In the few homes near the shack, people are being killed. Janina’s response is to immerse herself even deeper in the works…

From Hugh's list on puzzling murder mysteries.

Janina is an older Polish woman. She speaks her mind—even if few listen—foments conflict and spends her days translating the poetry of William Blake and studying astrology, which she believes underlies everything. How could I not fall under her spell? But it was her deep affinity and affection for animals, even beyond that for her fellow humans—far beyond—that made me walk beside her in sympathy. When the dead bodies start piling up, all men, she utterly convinces me that these are acts of revenge, not by humans, but by animals on the local hunters. 

From Nina's list on iconoclastic women.

This is an intriguing murder mystery set in the evocative Winter landscape of the Silesia Region of Poland, close to the Czech Border. When Janina’s two pet dogs go missing, a murderous chain of events begins. The eccentric and feisty Janina is funny and warm and cantankerous – I love how she stands up for what she believes in, taking on her neighbours and haranguing the police and bureaucrats.

From Jacqueline's list on brilliant old women as heroines.

This is a murder mystery but it is still about listening. And who is murdering whom, anyway? Told in the person of an eccentric Polish recluse, Janina, this book had me rooting for strange outcomes. The very earth is listening to us dangerous humans and cannot be silent anymore. Part ode to William Blake, part naturalist's hymn, part the demented story of a possible crackpot (or saint), this book's warp and weft are grief and listening.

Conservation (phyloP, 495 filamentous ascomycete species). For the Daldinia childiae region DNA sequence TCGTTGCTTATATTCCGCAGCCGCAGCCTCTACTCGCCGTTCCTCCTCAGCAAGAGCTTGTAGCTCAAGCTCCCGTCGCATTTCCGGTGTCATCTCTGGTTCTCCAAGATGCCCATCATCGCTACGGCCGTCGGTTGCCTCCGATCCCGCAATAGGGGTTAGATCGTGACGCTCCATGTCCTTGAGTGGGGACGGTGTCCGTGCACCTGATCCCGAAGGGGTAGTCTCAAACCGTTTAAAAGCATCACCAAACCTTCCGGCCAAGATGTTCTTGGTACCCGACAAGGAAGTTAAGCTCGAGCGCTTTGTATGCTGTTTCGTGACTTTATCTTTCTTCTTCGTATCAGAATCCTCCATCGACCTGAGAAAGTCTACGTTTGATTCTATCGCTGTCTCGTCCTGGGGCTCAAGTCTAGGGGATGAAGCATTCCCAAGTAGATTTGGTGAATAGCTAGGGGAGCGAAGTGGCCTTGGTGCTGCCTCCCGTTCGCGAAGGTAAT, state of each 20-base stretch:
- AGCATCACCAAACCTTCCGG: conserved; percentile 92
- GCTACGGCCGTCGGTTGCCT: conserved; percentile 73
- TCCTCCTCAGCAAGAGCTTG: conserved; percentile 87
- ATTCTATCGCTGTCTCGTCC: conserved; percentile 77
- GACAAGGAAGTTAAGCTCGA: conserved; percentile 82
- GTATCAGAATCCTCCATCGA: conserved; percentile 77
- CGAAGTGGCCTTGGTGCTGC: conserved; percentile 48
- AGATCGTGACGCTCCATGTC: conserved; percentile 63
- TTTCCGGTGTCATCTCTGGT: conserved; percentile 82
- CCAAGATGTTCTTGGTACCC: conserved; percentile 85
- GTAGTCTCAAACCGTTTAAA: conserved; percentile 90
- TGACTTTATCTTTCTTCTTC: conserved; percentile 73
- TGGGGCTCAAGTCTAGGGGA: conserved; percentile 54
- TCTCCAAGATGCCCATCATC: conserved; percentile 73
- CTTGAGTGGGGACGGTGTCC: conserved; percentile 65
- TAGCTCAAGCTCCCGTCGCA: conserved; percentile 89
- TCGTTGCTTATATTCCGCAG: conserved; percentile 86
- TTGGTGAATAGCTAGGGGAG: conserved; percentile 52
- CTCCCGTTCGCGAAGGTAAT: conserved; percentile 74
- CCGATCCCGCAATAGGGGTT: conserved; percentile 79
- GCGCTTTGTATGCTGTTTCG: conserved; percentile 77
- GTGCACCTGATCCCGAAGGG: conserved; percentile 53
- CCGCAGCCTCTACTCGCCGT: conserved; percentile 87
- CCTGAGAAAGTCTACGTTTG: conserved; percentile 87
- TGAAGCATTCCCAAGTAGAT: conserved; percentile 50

From Charlotte's list on the healing power of listening.

Polish writer Olga Tokarczuk’s Drive Your Plow Over the Bones of the Dead (published in the English language in 2019) is unique, atmospheric, and impossible to put down. The novel is narrated by Janina, a wonderfully quirky, smart, independent woman who stands up for animals in a small, remote Polish town of hunters and poachers. Most in the town don’t connect with her compassion for animals (to say the least), and when local hunters begin turning up dead, officials brush Janina off as she attempts to help them solve the crimes. This slender book is a treasure—a warm, witty, page-turning…

From Midge's list on saving animals.

Janina Duszejko is a Polish mature woman that loves astronomy and she is an activist and a vegan. She lives with her two dogs in a small village in a landscape that has many hunters near the Czech border. One day, her dogs go missing, a neighbor is dead, and more dark crimes are committed. She believes that maybe animals killed the hunters. The background of this novel examines people without empathy, of a society full of avaricious, and the neglect of nature by humans. This book, through its main character and some good friends, brings a heartbreaking look at…

From Núria's list on female anti-heroes.